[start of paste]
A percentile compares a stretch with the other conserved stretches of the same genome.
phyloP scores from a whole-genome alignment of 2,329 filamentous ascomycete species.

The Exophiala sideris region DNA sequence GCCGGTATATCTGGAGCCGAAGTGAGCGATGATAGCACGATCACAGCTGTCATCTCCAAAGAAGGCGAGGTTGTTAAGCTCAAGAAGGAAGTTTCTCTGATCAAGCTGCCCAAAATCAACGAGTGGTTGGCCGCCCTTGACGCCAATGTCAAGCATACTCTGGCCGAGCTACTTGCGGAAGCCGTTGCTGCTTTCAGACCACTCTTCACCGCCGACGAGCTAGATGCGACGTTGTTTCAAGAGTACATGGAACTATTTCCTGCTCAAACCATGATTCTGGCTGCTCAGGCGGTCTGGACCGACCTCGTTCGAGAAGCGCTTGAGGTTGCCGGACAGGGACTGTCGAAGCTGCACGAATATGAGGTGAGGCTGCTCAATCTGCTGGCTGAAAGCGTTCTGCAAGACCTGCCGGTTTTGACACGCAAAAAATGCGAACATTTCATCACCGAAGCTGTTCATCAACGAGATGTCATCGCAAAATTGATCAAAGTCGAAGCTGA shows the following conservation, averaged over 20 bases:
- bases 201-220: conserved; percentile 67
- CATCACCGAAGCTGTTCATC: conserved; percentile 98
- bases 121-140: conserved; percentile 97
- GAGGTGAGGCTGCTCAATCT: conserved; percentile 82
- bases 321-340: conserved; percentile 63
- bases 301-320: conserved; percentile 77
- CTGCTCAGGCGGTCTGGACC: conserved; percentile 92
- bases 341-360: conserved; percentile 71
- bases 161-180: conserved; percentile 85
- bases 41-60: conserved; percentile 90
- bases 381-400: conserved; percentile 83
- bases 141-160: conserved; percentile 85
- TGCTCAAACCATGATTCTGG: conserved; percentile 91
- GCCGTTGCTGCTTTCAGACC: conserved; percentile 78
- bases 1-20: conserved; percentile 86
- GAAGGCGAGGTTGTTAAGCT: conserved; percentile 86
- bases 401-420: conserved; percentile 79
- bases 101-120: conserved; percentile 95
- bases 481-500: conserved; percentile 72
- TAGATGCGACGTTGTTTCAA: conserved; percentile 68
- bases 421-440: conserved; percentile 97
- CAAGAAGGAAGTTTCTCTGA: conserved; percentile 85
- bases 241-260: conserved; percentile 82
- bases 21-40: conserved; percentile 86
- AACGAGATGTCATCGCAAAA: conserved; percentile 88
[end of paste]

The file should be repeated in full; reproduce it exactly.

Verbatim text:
A percentile compares a stretch with the other conserved stretches of the same genome.
phyloP scores from a whole-genome alignment of 2,329 filamentous ascomycete species.

The Exophiala sideris region DNA sequence GCCGGTATATCTGGAGCCGAAGTGAGCGATGATAGCACGATCACAGCTGTCATCTCCAAAGAAGGCGAGGTTGTTAAGCTCAAGAAGGAAGTTTCTCTGATCAAGCTGCCCAAAATCAACGAGTGGTTGGCCGCCCTTGACGCCAATGTCAAGCATACTCTGGCCGAGCTACTTGCGGAAGCCGTTGCTGCTTTCAGACCACTCTTCACCGCCGACGAGCTAGATGCGACGTTGTTTCAAGAGTACATGGAACTATTTCCTGCTCAAACCATGATTCTGGCTGCTCAGGCGGTCTGGACCGACCTCGTTCGAGAAGCGCTTGAGGTTGCCGGACAGGGACTGTCGAAGCTGCACGAATATGAGGTGAGGCTGCTCAATCTGCTGGCTGAAAGCGTTCTGCAAGACCTGCCGGTTTTGACACGCAAAAAATGCGAACATTTCATCACCGAAGCTGTTCATCAACGAGATGTCATCGCAAAATTGATCAAAGTCGAAGCTGA shows the following conservation, averaged over 20 bases:
- bases 201-220: conserved; percentile 67
- CATCACCGAAGCTGTTCATC: conserved; percentile 98
- bases 121-140: conserved; percentile 97
- GAGGTGAGGCTGCTCAATCT: conserved; percentile 82
- bases 321-340: conserved; percentile 63
- bases 301-320: conserved; percentile 77
- CTGCTCAGGCGGTCTGGACC: conserved; percentile 92
- bases 341-360: conserved; percentile 71
- bases 161-180: conserved; percentile 85
- bases 41-60: conserved; percentile 90
- bases 381-400: conserved; percentile 83
- bases 141-160: conserved; percentile 85
- TGCTCAAACCATGATTCTGG: conserved; percentile 91
- GCCGTTGCTGCTTTCAGACC: conserved; percentile 78
- bases 1-20: conserved; percentile 86
- GAAGGCGAGGTTGTTAAGCT: conserved; percentile 86
- bases 401-420: conserved; percentile 79
- bases 101-120: conserved; percentile 95
- bases 481-500: conserved; percentile 72
- TAGATGCGACGTTGTTTCAA: conserved; percentile 68
- bases 421-440: conserved; percentile 97
- CAAGAAGGAAGTTTCTCTGA: conserved; percentile 85
- bases 241-260: conserved; percentile 82
- bases 21-40: conserved; percentile 86
- AACGAGATGTCATCGCAAAA: conserved; percentile 88